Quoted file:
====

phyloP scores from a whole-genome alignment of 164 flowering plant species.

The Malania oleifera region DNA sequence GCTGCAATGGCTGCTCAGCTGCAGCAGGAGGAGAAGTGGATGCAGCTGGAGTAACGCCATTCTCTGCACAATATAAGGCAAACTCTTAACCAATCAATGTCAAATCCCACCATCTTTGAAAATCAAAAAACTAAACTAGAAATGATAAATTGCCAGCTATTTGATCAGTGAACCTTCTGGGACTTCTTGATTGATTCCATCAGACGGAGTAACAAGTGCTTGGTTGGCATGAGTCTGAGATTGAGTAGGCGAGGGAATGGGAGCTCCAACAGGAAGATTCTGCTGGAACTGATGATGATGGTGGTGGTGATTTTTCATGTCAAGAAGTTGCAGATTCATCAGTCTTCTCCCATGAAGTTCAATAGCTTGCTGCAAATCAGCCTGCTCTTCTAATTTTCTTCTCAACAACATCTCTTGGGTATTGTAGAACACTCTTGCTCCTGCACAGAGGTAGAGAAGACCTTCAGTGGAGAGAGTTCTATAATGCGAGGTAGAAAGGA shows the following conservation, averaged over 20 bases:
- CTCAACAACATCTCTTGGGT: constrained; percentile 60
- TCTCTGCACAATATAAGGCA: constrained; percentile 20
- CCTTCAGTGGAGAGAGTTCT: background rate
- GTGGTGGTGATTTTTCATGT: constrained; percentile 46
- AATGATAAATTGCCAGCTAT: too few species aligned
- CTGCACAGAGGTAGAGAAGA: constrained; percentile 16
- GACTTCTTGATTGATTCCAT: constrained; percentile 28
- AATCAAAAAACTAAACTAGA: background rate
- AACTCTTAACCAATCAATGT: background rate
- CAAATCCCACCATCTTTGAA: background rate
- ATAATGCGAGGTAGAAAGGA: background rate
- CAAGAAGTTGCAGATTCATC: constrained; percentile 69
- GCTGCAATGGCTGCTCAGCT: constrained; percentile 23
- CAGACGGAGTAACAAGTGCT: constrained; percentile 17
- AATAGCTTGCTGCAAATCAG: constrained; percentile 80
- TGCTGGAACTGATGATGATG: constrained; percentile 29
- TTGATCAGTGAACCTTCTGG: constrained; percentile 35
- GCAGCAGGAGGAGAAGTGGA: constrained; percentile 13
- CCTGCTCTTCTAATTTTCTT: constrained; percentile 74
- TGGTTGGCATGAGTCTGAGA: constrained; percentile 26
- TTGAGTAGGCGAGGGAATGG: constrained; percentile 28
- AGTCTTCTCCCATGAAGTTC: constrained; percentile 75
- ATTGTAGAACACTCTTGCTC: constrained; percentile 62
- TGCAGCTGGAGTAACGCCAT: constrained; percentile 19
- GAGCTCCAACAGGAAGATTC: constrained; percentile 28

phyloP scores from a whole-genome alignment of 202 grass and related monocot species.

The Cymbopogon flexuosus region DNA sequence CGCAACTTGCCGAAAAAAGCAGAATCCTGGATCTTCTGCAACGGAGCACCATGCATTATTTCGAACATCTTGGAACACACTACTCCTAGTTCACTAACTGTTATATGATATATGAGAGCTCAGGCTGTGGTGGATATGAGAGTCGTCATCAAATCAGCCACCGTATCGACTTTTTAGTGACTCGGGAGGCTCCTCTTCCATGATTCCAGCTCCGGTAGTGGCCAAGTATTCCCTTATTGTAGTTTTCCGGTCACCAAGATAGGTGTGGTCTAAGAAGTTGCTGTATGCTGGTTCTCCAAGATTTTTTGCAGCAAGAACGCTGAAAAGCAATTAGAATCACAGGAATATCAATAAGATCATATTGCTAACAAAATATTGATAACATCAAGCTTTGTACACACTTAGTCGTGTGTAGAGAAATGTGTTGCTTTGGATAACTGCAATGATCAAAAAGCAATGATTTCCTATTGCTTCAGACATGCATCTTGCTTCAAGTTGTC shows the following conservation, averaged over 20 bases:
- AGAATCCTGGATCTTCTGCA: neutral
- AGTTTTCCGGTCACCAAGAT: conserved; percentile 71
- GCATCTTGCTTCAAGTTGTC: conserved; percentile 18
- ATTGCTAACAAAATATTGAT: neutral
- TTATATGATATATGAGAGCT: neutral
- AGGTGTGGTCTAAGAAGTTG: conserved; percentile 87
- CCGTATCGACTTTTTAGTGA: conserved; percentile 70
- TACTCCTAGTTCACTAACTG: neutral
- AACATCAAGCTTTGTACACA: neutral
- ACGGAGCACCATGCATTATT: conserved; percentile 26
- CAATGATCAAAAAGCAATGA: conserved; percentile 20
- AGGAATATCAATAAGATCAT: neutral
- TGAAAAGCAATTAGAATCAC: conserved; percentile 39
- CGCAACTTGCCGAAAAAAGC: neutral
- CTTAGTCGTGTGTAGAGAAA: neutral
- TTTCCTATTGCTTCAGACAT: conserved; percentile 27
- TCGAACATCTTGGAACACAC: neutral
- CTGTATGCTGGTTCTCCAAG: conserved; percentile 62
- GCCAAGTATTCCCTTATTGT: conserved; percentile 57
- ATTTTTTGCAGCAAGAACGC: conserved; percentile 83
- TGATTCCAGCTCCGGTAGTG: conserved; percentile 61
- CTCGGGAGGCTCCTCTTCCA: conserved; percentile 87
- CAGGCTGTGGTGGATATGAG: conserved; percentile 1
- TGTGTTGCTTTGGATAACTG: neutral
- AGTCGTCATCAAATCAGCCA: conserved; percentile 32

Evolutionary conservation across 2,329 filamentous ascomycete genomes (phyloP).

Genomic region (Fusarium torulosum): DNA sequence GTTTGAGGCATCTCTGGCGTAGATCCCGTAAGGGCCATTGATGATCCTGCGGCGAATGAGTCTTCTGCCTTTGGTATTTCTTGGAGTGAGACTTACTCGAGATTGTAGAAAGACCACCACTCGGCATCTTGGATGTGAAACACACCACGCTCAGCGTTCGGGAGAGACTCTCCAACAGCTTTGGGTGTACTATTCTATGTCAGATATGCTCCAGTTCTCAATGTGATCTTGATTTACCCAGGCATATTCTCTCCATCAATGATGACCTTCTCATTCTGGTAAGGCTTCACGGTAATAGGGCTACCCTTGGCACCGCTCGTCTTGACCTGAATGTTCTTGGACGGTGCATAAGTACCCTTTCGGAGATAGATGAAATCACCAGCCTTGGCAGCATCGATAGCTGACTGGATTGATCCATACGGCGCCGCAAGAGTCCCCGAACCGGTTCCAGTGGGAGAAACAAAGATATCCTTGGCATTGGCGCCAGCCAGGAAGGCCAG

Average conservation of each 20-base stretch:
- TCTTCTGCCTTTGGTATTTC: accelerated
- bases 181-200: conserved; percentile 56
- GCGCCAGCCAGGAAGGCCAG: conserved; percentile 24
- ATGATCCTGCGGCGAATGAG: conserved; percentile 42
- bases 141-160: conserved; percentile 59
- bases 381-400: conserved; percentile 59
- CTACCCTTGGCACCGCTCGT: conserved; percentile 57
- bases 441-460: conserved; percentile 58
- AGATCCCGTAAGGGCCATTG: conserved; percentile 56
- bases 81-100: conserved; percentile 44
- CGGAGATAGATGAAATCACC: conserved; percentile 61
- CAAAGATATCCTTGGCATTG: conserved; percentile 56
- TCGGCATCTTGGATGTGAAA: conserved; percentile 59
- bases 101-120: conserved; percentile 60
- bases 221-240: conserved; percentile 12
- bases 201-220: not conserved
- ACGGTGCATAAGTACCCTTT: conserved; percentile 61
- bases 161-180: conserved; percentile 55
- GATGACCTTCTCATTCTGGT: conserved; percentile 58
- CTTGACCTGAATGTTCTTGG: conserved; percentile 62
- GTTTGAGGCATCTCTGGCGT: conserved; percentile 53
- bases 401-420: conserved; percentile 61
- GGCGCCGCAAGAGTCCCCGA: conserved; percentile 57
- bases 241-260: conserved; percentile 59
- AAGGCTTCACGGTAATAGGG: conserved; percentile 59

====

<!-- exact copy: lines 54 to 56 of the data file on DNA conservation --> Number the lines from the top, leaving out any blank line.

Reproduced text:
- AGTCGTCATCAAATCAGCCA: conserved; percentile 32

Evolutionary conservation across 2,329 filamentous ascomycete genomes (phyloP).

Genomic region (Fusarium torulosum): DNA sequence GTTTGAGGCATCTCTGGCGTAGATCCCGTAAGGGCCATTGATGATCCTGCGGCGAATGAGTCTTCTGCCTTTGGTATTTCTTGGAGTGAGACTTACTCGAGATTGTAGAAAGACCACCACTCGGCATCTTGGATGTGAAACACACCACGCTCAGCGTTCGGGAGAGACTCTCCAACAGCTTTGGGTGTACTATTCTATGTCAGATATGCTCCAGTTCTCAATGTGATCTTGATTTACCCAGGCATATTCTCTCCATCAATGATGACCTTCTCATTCTGGTAAGGCTTCACGGTAATAGGGCTACCCTTGGCACCGCTCGTCTTGACCTGAATGTTCTTGGACGGTGCATAAGTACCCTTTCGGAGATAGATGAAATCACCAGCCTTGGCAGCATCGATAGCTGACTGGATTGATCCATACGGCGCCGCAAGAGTCCCCGAACCGGTTCCAGTGGGAGAAACAAAGATATCCTTGGCATTGGCGCCAGCCAGGAAGGCCAG